Connections and disconnections: towards an understanding of reasons for mid-career professional women leaving large corporations
Silverstein, Jill S.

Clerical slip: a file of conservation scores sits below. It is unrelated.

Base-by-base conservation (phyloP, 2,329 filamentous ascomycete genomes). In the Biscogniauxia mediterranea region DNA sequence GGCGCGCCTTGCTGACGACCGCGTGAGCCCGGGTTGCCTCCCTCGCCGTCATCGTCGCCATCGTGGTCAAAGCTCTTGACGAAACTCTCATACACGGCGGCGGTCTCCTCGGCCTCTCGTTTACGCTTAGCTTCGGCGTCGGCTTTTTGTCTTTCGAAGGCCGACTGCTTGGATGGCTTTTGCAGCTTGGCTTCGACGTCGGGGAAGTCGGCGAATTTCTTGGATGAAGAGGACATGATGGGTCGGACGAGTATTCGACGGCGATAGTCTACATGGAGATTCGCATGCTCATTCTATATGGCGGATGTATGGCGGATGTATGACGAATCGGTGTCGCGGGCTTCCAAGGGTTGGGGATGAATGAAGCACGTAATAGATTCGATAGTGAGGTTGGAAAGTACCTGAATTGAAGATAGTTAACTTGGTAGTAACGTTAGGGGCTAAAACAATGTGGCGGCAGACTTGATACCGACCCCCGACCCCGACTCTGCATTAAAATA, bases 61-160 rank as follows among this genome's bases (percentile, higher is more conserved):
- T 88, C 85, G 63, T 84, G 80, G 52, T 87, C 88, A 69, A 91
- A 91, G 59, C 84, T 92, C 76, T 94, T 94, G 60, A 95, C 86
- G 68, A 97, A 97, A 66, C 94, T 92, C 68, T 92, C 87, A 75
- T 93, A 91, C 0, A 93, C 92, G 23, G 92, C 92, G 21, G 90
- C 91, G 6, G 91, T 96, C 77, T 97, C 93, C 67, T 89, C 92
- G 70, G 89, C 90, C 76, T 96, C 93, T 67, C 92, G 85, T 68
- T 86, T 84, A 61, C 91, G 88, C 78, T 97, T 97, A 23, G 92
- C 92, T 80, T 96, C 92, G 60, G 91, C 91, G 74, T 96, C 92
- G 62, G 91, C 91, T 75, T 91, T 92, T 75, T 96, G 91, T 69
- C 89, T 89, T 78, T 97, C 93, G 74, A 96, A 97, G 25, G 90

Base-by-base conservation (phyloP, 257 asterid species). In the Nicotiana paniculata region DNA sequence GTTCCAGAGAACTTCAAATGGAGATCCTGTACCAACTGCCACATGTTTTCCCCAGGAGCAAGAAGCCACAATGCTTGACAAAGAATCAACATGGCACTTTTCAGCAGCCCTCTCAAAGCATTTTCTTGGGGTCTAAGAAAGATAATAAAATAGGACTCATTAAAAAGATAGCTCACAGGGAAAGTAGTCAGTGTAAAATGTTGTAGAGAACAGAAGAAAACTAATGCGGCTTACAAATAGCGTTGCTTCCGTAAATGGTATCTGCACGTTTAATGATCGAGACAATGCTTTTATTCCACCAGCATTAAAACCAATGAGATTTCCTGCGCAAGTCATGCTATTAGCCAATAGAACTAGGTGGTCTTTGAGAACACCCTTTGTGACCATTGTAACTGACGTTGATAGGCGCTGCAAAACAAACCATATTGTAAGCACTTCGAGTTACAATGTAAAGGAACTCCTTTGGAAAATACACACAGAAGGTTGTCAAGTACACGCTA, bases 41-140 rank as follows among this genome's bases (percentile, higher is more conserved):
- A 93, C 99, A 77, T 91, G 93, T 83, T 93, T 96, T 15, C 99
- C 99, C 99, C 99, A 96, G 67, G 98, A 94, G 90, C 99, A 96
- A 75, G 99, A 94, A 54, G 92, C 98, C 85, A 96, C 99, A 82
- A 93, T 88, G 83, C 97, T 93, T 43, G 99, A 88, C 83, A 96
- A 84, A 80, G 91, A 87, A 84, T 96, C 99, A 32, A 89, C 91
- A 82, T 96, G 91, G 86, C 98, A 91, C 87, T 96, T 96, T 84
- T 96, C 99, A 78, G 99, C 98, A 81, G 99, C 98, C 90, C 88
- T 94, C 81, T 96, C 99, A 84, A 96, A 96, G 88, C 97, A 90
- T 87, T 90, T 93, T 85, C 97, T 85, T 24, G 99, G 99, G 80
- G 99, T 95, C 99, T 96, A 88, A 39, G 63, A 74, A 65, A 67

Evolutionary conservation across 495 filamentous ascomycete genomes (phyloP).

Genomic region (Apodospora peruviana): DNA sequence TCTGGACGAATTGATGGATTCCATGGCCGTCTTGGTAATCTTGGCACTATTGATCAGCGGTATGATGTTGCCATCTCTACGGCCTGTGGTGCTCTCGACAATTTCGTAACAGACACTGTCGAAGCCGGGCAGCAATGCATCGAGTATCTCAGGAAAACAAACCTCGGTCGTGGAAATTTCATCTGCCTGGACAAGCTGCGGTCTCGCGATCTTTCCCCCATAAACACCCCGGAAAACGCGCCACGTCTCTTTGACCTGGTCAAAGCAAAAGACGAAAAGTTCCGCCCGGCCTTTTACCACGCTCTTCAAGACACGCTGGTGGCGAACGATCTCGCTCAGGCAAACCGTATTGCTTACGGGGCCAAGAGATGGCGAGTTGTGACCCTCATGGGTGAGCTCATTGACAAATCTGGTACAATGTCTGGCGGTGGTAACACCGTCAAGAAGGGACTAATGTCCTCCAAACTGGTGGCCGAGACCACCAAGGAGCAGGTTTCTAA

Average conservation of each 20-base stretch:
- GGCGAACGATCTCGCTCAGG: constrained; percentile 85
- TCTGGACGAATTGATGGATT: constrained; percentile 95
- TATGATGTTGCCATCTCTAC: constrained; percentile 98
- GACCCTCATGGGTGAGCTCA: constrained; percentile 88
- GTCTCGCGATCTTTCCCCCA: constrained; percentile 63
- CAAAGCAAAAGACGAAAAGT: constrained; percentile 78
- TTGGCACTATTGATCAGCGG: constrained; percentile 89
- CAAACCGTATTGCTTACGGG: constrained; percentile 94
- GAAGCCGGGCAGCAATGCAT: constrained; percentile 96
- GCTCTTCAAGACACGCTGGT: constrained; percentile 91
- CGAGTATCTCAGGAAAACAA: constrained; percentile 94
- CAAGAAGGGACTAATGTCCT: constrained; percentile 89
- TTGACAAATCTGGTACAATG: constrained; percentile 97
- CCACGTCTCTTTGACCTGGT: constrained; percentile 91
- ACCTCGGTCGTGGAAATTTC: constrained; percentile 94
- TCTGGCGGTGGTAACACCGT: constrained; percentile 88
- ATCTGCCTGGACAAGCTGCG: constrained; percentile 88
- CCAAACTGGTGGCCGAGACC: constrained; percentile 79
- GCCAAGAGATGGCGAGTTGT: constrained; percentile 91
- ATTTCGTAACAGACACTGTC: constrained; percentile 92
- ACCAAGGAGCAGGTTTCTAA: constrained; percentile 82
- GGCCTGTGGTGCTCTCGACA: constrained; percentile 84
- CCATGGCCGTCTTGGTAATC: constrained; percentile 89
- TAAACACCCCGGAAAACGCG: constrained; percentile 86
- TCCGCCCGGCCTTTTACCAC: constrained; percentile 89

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The research study focused on the reasons why professional women are leaving corporate life at mid-career. In a series of in-depth interviews, fifteen mid-career women who had left large organizations recalled their initial expectations of corporate life and expanded and illustrated the ways they felt that these expectations had not been met. There were two key findings. The first was that while the women interviewed needed to work interdependently with others in order to grow professionally, develop personally, and to achieve satisfaction in their work, the corporations in which they worked were seen to hold mainly contrary values. Predominantly, the corporations in which they found themselves esteemed masculine ways of working, rewarding individuality, self-sufficiency, and individual contribution, and valuing tangible outputs, competitiveness, and rationality instead of valuing relationships, interdependence, and collaboration that the women sought. The second finding, corollary to the first, was that the women interviewed had experienced disconnections in the workplace. They felt disconnected from colleagues, clients, and co-workers, from meaning in the work itself, and most importantly, from themselves. By mid-career, they had concluded that in order to find satisfaction, growth, and development in work, and to be rewarded for their relational skills that they considered essential to success, they needed to leave corporate life. Miller and Stiver's (1997) relational theory of women's psychological development helps to explain the women's sense of disconnection in large corporations. The data make clear, consistent with the theory and relational practice, that a central question of development and satisfaction in the professional workplace for the women interviewed was "whether relationships can change so that they can allow and encourage expansion" (p. 53).
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